“Dear President Putin, Hitler and Stalin colluded to start WWII. That is a fact. Poland was a victim of this horrible conflict,” US ambassador to Poland Georgette Mosbacher tweeted on Monday – in both English and Polish, suggesting that her message of “collusion” was intended more for domestic consumption than for the Russian head of state.
“Dear Ambassador, do you really think that you know about history any more than you do about diplomacy?” the Russian embassy in Warsaw responded, in English.
This likely referred to the fact that Mossbacher used to be the CEO of a cosmetics company before President Barack Obama appointed her to a diplomatic commission in 2015. She was sent to Warsaw in September 2018 by President Donald Trump.
Within an hour, none other than the German envoy in Warsaw saw fit to chime in, repeating Berlin’s official position, which – not surprisingly – echoed that of Poland and the US.
“The Molotov-Ribbentrop Pact served to prepare the criminal invasion of Nazi Germany against Poland. The USSR together with Germany participated in this brutal division of Poland,” Ambassador Rolf Nikel wrote, in Polish.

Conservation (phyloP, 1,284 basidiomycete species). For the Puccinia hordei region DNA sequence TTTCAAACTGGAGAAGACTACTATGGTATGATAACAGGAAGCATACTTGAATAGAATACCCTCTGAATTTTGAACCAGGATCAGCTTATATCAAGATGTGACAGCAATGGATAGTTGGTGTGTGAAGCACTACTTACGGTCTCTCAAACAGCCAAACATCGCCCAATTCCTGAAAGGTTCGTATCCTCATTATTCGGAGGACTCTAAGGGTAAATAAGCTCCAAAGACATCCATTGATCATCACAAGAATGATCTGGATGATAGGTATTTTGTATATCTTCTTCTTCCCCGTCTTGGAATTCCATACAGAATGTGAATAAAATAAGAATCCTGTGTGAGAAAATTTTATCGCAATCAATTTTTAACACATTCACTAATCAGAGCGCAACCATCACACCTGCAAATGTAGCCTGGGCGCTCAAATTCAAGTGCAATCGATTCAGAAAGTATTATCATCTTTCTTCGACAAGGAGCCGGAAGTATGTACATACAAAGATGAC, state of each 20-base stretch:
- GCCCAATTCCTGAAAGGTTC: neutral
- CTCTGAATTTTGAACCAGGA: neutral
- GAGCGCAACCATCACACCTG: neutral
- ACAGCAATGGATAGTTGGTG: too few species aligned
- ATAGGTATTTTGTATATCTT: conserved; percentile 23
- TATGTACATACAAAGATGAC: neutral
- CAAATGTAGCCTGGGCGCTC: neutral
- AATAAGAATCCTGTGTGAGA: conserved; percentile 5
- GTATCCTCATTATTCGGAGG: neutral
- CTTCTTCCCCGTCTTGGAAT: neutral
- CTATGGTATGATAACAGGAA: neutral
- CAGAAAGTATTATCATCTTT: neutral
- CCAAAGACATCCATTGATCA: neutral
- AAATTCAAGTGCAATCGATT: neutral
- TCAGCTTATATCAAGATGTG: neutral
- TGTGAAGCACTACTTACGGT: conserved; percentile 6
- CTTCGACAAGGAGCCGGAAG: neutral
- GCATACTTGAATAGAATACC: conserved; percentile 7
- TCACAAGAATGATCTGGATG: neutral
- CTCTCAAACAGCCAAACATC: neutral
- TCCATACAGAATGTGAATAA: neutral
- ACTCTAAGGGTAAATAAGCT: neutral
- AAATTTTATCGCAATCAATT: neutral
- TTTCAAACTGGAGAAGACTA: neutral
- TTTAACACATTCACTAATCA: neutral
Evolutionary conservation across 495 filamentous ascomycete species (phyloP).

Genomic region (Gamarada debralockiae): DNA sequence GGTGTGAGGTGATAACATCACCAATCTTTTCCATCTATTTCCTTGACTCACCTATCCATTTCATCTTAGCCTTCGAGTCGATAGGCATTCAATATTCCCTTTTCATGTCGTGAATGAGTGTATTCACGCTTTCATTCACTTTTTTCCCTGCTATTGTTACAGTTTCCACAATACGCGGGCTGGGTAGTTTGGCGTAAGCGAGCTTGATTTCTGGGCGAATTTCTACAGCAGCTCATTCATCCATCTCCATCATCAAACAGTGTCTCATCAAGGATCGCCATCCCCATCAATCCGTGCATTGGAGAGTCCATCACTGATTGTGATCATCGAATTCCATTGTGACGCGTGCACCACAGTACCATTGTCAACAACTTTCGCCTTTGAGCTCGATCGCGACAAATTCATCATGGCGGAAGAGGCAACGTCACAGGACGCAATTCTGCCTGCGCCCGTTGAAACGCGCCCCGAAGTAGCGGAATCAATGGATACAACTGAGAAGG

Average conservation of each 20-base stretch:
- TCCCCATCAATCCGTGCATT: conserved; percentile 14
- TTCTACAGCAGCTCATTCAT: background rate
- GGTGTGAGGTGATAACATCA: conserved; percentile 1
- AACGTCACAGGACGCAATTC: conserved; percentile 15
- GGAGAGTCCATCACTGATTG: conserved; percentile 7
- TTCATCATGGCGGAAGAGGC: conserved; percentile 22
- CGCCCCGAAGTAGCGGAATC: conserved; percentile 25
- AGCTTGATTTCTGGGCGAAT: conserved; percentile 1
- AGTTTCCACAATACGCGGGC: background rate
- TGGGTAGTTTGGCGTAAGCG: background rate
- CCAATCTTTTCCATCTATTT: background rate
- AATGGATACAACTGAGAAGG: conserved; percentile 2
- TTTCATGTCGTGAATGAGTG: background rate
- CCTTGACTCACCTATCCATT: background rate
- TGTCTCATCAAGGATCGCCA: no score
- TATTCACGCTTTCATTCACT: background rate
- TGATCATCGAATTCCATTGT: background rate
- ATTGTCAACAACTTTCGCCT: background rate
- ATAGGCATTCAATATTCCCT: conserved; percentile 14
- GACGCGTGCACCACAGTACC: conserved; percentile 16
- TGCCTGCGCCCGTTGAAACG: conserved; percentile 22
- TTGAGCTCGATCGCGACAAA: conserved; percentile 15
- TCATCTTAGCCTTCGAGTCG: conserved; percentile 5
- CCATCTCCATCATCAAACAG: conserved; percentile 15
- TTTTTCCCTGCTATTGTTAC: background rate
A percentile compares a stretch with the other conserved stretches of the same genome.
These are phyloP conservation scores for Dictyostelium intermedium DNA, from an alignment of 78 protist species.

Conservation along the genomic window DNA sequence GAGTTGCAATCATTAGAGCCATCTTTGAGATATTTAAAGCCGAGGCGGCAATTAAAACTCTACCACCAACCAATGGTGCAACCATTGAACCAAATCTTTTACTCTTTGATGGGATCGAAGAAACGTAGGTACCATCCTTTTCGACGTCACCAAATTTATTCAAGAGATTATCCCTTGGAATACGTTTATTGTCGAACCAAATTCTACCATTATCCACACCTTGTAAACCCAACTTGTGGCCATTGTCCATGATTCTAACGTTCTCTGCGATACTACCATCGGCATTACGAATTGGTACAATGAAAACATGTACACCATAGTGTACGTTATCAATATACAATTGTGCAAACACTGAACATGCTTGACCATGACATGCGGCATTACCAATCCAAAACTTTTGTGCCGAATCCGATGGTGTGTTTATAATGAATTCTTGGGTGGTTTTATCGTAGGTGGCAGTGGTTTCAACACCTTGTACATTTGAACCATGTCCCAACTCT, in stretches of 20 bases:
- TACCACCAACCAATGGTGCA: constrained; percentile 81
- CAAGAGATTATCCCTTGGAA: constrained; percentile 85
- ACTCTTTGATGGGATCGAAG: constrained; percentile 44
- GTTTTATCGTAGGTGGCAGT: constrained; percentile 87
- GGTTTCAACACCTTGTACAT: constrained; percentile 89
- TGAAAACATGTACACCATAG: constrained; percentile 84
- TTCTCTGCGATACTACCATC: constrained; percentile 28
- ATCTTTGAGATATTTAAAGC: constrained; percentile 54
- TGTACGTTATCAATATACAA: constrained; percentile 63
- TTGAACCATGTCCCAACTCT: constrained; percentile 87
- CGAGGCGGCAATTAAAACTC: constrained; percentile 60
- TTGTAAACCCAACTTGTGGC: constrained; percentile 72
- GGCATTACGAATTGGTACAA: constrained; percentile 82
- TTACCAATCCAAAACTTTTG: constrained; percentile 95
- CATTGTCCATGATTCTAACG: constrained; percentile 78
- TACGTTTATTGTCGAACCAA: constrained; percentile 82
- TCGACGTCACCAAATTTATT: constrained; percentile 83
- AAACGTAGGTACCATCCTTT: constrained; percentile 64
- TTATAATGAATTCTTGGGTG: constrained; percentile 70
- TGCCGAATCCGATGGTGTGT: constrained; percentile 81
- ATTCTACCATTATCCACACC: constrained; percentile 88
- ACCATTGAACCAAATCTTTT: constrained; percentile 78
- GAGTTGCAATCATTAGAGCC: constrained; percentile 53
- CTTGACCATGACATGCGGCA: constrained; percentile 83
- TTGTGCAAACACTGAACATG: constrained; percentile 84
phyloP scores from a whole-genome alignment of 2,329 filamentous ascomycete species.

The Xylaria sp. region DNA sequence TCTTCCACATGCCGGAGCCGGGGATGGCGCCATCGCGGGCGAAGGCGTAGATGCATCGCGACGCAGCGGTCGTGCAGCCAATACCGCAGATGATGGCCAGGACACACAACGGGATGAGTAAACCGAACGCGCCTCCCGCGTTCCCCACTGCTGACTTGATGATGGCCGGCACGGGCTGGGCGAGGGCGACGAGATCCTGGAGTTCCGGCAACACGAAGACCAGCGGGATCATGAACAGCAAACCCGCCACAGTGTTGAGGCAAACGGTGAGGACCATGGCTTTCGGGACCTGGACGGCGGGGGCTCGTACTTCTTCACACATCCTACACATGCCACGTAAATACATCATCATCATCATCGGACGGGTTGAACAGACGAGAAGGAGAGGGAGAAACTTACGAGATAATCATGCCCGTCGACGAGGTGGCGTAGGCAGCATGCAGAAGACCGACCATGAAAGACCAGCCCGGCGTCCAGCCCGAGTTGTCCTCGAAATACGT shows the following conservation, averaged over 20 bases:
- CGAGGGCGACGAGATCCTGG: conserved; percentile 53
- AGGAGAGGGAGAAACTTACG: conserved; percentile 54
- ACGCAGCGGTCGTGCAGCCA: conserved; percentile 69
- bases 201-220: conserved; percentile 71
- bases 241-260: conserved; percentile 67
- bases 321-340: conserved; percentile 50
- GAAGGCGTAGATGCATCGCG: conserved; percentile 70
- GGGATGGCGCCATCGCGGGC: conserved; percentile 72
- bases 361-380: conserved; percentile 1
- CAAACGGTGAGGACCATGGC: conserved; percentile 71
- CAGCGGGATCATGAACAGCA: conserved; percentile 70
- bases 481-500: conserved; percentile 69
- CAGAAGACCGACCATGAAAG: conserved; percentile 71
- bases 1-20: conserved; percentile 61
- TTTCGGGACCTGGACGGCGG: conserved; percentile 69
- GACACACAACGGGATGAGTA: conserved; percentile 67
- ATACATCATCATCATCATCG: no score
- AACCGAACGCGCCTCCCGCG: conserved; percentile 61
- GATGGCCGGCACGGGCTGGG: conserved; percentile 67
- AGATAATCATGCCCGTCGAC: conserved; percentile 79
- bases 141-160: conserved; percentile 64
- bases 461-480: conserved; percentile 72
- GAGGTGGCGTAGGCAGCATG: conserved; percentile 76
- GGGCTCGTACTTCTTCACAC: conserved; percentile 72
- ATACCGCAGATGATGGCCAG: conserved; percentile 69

Poland had taken offense to last week’s remarks by Putin about Jozef Lipski, the Polish ambassador to Berlin (1934-39), whom the Russian president called “a bastard and anti-Semitic pig.” This was based on Lipski’s own words from 1938, when the envoy told Hitler that the Poles would “erect him a beautiful monument in Warsaw” if he carried out the plan to expel European Jews to Africa.
The same year, Poland joined Germany in partitioning Czechoslovakia at the Munich conference, when Britain and France agreed to carve up that Eastern European country to appease Hitler, despite – or because of? – the Soviet offer of security guarantees to Prague.
Lipski’s remarks are a matter of public record and no one is contesting their veracity – which is why neither Warsaw nor its NATO allies are talking about them, choosing to repeat Polish talking points in service of a very modern argument about an “aggressive” Russia.
Soviet troops liberated Poland from the Nazis in 1944, and installed a pro-communist government in Warsaw after the war.
After the collapse of communism, however, Warsaw went from being a vassal of Moscow to being one of Washington – and engaging in questionable historical revisionism to make the past better fit the present.
That is how Germany’s Angela Merkel found herself as an honored guest at the September 1 commemoration of the 80th anniversary of the war’s outbreak, while Putin was not even invited. A far bigger insult is the decision not to invite the Russian president to the upcoming January 27 anniversary of the liberation of Auschwitz by the Red Army’s 1st Ukrainian Front.
Header: On January 27, 1945, Soviet troops under the command of Marshal Ivan Konev entered southwest Poland, liberating 7,600 prisoners from Auschwitz-Birkenau.